The 300th Exhibition at Lytham Heritage Centre opens on Tuesday 12 February.
A Selection of Paintings from Lytham St Annes Art Collection will be placed on show to celebrate 300 exhibitions at Lytham Heritage Centre.
This exhibition shines a spotlight on the unsung heroines of the Lytham St Annes Art Collections and celebrates the work of local women artists.
Work by women artists makes up only 3–5% of major permanent collections in Europe. The top three museums in the world, the British Museum (est. 1753), the Louvre (est. 1793), and The Metropolitan Museum of Art (est. 1870) have never had female directors. Only 32% of the winners of the Turner Prize, one of the most well-known visual art awards, have been women.
For this exhibition, we present a selection of works by women artists from the Lytham St Annes Art Collection. Testament to the historic tendency to disregard the expertise and efforts of women artists, there is much mystery surrounding the provenance of many of these works; there are mysteries to unravel and stories to be told. Join us in not only recognising the talent of our local women artists but also on our exciting journey of discovery as we uncover clues that tell us more about these women, their lives, and their art.
We will be holding Curator Tours on selected Fridays throughout the exhibition. Please see dates below:
Dave Price writes about his mother Mr G Price and her long term collection of dolls.
My mother continued to love her dolls and added to her collection over another 20 years. As with the article details, she continued to both buy dolls and make dolls from kit form individually styling them in clothes she gleaned from many sources such as:
Her imagination, her past, Fashions she had seen in books and magazines, representative of Characters off TV, Film Opera, etc
Everybody was roped in to some degree… Dad for his woodwork skills and the kids, me included, for the “Blue Peter” sticky backed plastic, cardboard and painting brigade.
If the local press had run a follow up article years later they would have found her family of dolls had grown to number over 750 and evident within 5 rooms of our house.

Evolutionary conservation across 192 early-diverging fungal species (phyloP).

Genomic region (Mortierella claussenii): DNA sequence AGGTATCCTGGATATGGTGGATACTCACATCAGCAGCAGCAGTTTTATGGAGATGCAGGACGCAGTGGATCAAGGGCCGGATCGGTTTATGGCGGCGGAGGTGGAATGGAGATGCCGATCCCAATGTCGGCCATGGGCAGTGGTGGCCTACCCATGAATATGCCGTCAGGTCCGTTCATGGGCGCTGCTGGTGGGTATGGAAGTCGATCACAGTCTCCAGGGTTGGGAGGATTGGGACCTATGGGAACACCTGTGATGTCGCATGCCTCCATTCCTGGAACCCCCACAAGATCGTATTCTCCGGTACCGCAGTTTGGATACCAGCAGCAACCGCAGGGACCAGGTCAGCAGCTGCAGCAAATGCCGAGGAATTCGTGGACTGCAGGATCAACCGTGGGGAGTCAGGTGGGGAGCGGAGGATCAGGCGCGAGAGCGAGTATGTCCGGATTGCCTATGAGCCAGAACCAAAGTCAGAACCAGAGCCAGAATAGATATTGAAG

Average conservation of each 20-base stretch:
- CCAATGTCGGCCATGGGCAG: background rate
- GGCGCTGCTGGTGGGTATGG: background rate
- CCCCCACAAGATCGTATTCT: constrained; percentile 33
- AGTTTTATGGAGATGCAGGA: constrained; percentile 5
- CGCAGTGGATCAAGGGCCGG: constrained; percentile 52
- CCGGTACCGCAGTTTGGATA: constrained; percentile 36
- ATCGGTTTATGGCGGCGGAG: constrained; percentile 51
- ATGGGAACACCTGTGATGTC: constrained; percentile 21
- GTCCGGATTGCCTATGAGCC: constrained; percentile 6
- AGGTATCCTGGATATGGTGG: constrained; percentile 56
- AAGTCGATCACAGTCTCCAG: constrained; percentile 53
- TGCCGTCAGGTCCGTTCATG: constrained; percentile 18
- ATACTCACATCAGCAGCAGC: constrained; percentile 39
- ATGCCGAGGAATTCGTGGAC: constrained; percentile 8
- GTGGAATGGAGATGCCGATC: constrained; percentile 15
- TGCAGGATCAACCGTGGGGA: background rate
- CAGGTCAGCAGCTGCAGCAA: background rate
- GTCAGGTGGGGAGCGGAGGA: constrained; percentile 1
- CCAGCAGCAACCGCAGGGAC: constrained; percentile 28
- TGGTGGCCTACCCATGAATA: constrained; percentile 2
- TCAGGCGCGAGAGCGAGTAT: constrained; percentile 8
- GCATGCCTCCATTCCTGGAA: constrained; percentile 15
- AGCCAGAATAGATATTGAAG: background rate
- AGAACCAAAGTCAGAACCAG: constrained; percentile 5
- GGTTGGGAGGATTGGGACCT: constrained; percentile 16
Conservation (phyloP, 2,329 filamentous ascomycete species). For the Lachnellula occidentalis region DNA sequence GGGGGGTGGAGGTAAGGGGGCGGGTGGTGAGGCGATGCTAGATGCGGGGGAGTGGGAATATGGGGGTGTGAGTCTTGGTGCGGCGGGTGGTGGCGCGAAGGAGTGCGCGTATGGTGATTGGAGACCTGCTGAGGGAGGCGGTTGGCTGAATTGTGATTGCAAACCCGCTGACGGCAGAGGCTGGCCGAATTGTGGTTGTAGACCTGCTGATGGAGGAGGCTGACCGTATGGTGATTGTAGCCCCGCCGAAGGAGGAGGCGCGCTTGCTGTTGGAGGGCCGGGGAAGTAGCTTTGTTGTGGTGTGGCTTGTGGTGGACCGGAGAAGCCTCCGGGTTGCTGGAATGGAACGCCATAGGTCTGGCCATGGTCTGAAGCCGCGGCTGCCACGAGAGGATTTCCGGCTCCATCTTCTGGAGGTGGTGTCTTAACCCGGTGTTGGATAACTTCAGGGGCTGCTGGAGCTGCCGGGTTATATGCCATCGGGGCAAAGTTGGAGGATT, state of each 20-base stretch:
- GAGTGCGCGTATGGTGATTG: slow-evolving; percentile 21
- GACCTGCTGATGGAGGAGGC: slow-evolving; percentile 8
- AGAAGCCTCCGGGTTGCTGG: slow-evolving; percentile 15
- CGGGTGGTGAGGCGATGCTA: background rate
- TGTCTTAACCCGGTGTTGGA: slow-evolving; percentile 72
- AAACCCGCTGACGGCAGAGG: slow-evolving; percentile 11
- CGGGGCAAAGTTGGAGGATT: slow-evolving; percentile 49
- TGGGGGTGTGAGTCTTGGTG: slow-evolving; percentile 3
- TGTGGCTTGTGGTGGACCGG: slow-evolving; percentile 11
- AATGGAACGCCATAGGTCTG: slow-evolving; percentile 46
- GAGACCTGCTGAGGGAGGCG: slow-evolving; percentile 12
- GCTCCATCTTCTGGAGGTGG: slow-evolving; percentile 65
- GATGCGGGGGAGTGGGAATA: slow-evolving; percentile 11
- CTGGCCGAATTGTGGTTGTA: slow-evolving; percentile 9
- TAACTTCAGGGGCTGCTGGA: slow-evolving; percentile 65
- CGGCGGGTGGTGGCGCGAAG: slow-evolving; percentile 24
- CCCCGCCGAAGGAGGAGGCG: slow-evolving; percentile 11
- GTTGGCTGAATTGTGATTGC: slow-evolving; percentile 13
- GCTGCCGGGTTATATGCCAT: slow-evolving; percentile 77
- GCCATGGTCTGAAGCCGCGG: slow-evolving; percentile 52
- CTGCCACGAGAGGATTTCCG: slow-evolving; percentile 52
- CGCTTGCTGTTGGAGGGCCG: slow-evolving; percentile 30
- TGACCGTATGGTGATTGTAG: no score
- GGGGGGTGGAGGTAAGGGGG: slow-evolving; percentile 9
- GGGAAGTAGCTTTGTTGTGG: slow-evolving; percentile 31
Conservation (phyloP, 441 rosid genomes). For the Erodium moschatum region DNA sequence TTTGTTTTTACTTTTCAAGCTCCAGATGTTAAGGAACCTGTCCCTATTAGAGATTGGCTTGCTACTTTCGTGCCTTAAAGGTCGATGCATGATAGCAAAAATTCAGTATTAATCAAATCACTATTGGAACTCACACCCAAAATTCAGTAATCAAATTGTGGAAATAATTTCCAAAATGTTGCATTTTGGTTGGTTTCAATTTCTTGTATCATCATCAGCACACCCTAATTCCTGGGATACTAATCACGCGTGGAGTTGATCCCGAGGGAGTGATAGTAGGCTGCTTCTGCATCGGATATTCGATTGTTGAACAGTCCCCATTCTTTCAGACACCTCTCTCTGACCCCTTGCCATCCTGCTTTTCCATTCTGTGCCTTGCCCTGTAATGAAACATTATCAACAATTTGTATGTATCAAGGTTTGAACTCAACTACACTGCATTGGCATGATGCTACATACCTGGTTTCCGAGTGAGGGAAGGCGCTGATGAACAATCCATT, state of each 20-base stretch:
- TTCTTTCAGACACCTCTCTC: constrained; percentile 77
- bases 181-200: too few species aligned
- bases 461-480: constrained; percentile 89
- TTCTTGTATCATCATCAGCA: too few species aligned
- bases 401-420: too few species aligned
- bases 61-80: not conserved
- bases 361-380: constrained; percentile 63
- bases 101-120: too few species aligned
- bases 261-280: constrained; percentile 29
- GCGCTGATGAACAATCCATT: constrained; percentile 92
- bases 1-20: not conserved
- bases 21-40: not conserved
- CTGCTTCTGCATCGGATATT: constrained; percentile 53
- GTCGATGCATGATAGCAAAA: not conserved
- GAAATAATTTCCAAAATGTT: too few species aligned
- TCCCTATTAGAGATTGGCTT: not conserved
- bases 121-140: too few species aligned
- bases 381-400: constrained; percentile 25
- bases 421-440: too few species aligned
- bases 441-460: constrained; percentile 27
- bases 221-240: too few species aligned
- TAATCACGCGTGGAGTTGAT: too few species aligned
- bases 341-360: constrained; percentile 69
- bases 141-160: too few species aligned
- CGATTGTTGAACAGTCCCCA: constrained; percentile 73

Some of the dolls are for sale at Lytham Heritage Centre. Pop in to have a look.
Joan grew up in Wrea Green, where her creativity was nurtured from a young age by her parents who were writers and painters themselves, and who encouraged an appreciation of the natural environment. These artistic leanings were also supported by teachers at Queen Mary’s School and she went on to study Art along with Education at Warwick University, with a specialism in ‘Creative Work with Fabric and Threads ‘ – she made huge textured embroideries and tubular wall hangings, always with natural materials.
Joan’s art then took a back seat for a number years, whilst she enjoyed exploring and encouraging creativity as a wife, mother, teacher and singer. Turning her hand to Amateur Operatics and Dramatics, Joan is probably better known in the Fylde area as Kiss Me Kate, Eliza Doolittle or The Merry Widow.
Inheriting her mother’ s watercolour paints catalysed Joan’s art and the adoption of a new medium. There was something comforting about using that same palette and, whilst spending time in the Lake District and abroad, she found that watercolours were just right for recording and interpreting what she saw.
Her love of the natural world, its colours, textures and shapes, and the smell and meditative absorption of walking in the countryside or by the sea, is what motivates a lot of her painting.
Pictorial pieces are inspired by four main subject areas: ‘In the Hedgerows’, ‘Trees Alone’, ‘Seas and Skies’, and ‘The Feeling of a Place’. Often, her work is a mosaic of different things arranged into a composition.